These challenges led Michigan Sea Grant to identify FCAs in the Detroit River as a promising case study for an integrated assessment. The integrated assessment process brings together scientists and decision-makers from diverse backgrounds to address challenging problems, build partnerships, and provide a framework for sharing knowledge (Hisschemöller et al. 2001). Thus, it can be considered an approach to participatory action research (Hisschemöller et al. 2001, van Kerkhoff and Lebel 2006) in which stakeholders are engaged at the level of the organization to set shared agendas and goals and to create support for specific projects. Because decision makers (the intended audience) are an integral part of the project, the research becomes more effective (McIntyre 2008). Thus, integrated assessments have the potential to build capacity among stakeholders, such as resource managers, industry, conservation clubs, and fishing clubs (Wenger 1998).
Our goal was to increase the capacity of stakeholders around the Detroit River to work on issues related to FCAs. Suarez-Balcazar et al. (2009) identified 4 elements for building optimal capacity: 1) leadership, 2) a learning climate that “fosters open communication, critical self-evaluation, and new ideas,” 3) resources, and 4) support. We made an initial assessment of capacity, evaluated the process, and evaluated the outcome based on these elements.
METHODS FOR ASSESSING AND BUILDING CAPACITY
Initial capacity assessment
We identified agency stakeholders concerned with fish contamination in the Detroit River and assessed the capacity of the stakeholder network to take collective action. We defined stakeholders as any public, private, or community organization concerned or involved, directly or indirectly, with the release of PCBs or developing advisories or affected by PCBs in the Detroit River system. We engaged stakeholders by identifying key organizations and inviting them to participate in a series of workshops and surveys.
We began with a series of key informant interviews with stakeholders from the USA and Canada. Key informants were identified by the EPA advisor assigned to our project. Priority was given to soliciting diverse viewpoints. Key informants represented organizations that could be categorized into 1 of 5 roles: 1) industry and economic development, 2) regulatory compliance, 3) monitoring and research, 4) FCA policy makers, or 5) community end users (see appendix 2.1 by Kashian et al. 2010 for a full list of stakeholder organizations). Interview responses were used to identify key issues and to specify concerns, vision, priorities, and capacities to work on priority issues. Key informants were asked to nominate other stakeholders working on FCAs as identified by their recent campaigns, mission, research, or population served, or interaction with the Detroit River.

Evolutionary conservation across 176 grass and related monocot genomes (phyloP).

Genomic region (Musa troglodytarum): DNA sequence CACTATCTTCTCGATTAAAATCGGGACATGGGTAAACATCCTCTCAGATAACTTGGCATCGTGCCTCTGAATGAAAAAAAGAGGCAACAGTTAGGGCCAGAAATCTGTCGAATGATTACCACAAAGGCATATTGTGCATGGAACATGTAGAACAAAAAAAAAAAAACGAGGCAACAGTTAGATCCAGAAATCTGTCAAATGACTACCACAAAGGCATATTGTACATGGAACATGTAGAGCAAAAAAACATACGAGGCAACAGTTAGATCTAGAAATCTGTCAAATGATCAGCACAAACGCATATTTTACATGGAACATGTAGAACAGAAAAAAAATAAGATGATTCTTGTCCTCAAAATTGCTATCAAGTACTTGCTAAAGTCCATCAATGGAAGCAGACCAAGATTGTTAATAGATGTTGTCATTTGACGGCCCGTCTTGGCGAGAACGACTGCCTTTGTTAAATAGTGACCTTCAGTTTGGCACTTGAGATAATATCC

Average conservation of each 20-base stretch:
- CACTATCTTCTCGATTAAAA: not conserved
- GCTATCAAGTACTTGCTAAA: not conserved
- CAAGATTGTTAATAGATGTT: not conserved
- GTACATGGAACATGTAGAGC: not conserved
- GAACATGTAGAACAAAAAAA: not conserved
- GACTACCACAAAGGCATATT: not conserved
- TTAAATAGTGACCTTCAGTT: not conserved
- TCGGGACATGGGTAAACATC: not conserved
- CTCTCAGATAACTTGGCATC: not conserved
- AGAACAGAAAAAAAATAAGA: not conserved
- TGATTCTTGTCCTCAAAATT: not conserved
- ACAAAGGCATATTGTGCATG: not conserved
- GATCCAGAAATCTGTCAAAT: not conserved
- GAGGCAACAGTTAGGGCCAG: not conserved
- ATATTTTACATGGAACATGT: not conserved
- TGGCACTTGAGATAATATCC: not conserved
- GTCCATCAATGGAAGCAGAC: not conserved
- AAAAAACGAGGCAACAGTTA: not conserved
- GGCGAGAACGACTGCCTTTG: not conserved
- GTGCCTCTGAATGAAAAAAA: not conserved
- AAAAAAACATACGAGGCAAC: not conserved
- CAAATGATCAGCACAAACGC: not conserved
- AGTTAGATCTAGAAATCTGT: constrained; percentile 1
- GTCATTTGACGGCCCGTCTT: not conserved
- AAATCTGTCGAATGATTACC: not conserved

We used the interviews to develop a survey to help us understand the communication network among stakeholders and to inform workshop participants about the resources and capacities that existed (see appendix 2.1 by Kashian et al. 2010 for the full survey). The survey included: 1) questions about the contact person and their organization, 2) network questions, and 3) issues related to FCAs. We administered the survey electronically to 44 organizations.
We held 3 workshops in 3 y and used outcomes from one workshop to inform the structure of the next. A primary goal of the workshops was to engage stakeholders, so we developed small-group (breakout) activities involving scripted questions for stakeholders. We recorded and posted participant responses on a website. We used breakout groups so that we could cover more topics/issues in the same amount of time and so that more participants could contribute to the conversation. Breakout groups reported back to the larger group for a broad discussion of the topic. Each participant voted on the top 5 issues identified by the breakout groups. This technique allowed us to generate a group consensus to which every participant had equal contribution.